We arrived at the family abode just as Maria's cousin Giulia and their grandmother were also arriving. It's a home out in the hills, and pretty big - especially when compared to the apartment homes in the city. I didn't get to see much of the outside when I was there for Christmas, but now I was able to enjoy the spacious yard and garden in full bloom of springtime. It was a really refreshing change from the drab grayness of the city, where you're hardpressed to find more than a few square yards of greenery anywhere other than the public parks. As us youngins and the grandmother (bearing a cake, of course) sauntered up towards the house, the two chubby family labradors waddled out to greet us. Maria's mom and dad were right behind them and welcomed me once again like I was a part of the family. The materfamilias returned to the kitchen to occupy herself with the oven, which was emanating an indescribable smell of cheesy-meaty-creamy awesomeness. There was also the smell of fried deliciousness wafting from several pans on the stovetop, which housed some golden orbs of pure joy that turned out to be fried potato croquettes filled with cheese. YES.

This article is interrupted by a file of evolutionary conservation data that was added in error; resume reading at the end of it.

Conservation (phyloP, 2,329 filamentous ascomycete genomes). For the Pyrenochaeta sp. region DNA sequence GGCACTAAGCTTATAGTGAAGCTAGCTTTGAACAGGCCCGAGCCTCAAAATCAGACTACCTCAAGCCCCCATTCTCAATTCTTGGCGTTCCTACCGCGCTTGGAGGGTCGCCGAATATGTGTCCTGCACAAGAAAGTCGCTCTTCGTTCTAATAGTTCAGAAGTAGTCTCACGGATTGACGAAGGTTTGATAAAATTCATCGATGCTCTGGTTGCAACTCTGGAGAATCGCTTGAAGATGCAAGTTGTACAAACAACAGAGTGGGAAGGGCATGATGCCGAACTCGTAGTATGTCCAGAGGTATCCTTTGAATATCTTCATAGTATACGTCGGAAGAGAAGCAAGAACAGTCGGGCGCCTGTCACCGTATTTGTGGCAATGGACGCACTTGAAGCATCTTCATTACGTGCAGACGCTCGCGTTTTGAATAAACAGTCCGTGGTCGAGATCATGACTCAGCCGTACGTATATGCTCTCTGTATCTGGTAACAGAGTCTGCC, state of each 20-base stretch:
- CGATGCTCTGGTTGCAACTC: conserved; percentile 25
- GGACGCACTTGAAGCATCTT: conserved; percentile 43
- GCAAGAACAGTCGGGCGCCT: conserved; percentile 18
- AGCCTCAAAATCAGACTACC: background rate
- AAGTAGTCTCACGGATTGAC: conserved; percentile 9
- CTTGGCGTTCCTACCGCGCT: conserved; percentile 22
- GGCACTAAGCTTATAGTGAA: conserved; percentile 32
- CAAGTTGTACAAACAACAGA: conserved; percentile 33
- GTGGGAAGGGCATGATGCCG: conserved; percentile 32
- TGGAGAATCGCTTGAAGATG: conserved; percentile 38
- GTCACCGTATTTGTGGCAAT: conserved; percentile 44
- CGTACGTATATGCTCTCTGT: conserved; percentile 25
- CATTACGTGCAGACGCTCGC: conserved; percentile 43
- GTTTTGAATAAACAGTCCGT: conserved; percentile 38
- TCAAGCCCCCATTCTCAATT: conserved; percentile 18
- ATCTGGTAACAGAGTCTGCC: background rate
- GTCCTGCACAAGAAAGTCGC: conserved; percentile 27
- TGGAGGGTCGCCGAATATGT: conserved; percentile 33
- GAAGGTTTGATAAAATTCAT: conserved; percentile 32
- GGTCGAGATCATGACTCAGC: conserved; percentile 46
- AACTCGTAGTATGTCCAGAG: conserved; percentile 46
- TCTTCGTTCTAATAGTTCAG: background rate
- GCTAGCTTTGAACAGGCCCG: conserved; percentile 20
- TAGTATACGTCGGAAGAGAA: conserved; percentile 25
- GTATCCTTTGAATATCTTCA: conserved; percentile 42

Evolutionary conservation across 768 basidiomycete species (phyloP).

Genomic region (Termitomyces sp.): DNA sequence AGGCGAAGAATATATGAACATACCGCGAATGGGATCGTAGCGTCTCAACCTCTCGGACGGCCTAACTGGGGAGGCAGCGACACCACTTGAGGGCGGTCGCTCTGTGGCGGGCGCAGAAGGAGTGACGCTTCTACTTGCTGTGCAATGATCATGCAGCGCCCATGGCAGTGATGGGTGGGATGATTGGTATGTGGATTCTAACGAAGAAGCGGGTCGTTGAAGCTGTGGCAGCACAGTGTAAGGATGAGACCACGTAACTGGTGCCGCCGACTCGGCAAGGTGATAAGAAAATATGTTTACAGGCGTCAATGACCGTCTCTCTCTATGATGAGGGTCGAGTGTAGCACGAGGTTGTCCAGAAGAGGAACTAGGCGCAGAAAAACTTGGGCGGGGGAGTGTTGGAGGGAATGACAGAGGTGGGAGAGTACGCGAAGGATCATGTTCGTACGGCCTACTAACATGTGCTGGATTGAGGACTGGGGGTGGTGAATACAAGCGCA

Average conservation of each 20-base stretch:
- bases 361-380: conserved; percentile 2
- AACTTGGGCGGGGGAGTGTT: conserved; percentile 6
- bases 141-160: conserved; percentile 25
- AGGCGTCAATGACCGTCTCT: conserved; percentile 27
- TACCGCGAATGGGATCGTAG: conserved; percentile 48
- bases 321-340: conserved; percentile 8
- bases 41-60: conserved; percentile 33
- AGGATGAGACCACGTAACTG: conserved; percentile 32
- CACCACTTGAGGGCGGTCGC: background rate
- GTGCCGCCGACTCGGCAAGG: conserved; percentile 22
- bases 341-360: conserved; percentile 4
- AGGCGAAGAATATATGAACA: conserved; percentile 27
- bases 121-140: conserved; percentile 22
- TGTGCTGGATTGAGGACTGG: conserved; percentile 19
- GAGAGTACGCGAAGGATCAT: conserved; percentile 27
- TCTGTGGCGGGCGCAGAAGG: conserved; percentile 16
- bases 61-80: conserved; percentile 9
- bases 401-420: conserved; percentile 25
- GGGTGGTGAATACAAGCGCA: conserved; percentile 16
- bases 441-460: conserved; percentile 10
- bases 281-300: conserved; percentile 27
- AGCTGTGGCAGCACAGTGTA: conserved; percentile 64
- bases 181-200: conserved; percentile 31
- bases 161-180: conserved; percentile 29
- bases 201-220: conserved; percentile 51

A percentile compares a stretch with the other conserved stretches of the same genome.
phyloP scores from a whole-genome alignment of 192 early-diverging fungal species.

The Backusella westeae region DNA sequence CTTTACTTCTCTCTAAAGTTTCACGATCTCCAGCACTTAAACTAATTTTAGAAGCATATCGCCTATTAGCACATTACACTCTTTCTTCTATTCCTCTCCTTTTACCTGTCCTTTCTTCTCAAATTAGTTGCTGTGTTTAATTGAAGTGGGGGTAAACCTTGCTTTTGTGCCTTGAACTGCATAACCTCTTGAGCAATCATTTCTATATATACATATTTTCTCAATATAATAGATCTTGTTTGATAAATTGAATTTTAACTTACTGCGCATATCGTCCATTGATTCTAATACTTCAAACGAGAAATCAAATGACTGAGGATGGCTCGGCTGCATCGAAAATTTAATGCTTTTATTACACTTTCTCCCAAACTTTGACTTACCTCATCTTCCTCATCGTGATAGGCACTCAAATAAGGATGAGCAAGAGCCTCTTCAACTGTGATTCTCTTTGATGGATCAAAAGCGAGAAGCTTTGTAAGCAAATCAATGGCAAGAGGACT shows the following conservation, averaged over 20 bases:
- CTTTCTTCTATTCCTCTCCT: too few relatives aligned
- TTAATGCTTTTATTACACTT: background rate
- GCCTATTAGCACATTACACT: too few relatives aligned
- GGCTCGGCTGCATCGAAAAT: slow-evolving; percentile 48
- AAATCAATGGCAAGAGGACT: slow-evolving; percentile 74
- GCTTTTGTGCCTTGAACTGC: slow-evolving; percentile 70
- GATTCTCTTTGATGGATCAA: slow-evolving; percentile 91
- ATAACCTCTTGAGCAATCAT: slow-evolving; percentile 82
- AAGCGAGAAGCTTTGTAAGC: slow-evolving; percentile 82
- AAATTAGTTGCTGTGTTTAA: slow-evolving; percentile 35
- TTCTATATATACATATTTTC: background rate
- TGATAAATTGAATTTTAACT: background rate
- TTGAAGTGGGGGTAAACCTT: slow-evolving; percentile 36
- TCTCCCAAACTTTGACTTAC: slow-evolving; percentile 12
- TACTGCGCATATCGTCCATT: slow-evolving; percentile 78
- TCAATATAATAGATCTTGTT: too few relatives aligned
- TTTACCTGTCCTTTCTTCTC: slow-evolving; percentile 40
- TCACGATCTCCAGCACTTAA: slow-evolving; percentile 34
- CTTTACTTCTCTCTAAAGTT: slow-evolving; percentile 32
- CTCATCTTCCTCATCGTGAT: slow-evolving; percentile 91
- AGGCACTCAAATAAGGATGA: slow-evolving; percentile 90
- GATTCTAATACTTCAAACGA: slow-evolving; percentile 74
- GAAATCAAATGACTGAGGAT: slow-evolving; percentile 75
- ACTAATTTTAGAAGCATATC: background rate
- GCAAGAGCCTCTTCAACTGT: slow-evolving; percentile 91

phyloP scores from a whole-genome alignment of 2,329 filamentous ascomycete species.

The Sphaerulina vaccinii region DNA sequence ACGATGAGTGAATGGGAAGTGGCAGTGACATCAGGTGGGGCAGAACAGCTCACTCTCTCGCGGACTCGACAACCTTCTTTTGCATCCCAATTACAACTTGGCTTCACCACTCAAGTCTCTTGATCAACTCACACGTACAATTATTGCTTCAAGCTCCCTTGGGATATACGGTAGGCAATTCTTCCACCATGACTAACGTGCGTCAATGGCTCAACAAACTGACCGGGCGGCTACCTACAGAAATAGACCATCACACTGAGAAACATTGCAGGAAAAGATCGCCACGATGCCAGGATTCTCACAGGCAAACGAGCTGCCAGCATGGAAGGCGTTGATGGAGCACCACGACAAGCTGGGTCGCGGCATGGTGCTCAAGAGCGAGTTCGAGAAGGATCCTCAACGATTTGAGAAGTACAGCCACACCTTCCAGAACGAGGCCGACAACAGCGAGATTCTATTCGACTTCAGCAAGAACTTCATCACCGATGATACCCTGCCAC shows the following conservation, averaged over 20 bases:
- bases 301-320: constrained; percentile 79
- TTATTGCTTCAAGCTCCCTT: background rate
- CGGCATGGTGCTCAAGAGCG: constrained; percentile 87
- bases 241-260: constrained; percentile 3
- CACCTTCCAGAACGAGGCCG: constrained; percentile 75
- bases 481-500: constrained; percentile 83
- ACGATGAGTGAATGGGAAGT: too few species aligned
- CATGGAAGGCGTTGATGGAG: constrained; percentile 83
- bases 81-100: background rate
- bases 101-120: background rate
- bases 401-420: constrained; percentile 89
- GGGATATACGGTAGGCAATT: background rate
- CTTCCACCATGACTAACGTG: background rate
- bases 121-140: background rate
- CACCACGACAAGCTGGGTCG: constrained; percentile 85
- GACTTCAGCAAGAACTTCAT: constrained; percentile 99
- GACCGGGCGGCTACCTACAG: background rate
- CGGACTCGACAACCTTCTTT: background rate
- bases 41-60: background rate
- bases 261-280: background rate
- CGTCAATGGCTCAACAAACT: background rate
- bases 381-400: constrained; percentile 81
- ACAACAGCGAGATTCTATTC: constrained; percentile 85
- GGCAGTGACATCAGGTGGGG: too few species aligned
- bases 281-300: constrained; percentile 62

I followed Maria, cousin and father outside and watched as they prepped some fresh fruits for dessert. Pretty soon, some more relatives showed up - uncles, an aunt, and a few other cousins around our age. The other youngins joined us, and immediately got to talking about politics - always a favorite subject among Italians. They asked me if I could arrange an exchange of Berlusconi for Obama, you know, just for a year. I told them I'd see what I could do. Suddenly there was the announcement that the potato croquettes were done, and in a flash we were all inside stuffing them into our mouths, despite their still-searing temperatures from being in the frying oil about 30 seconds before. They were simple and delicious - basically just some mashed potatoes shaped into a ball around a block of cheese, fried up until golden and delicious, and the cheese inside was nice and melty. With greasy fingers, we changed spots to the dining room, where we greedily ripped off bits of homemade bread that were sitting on the table, awaiting the main meal.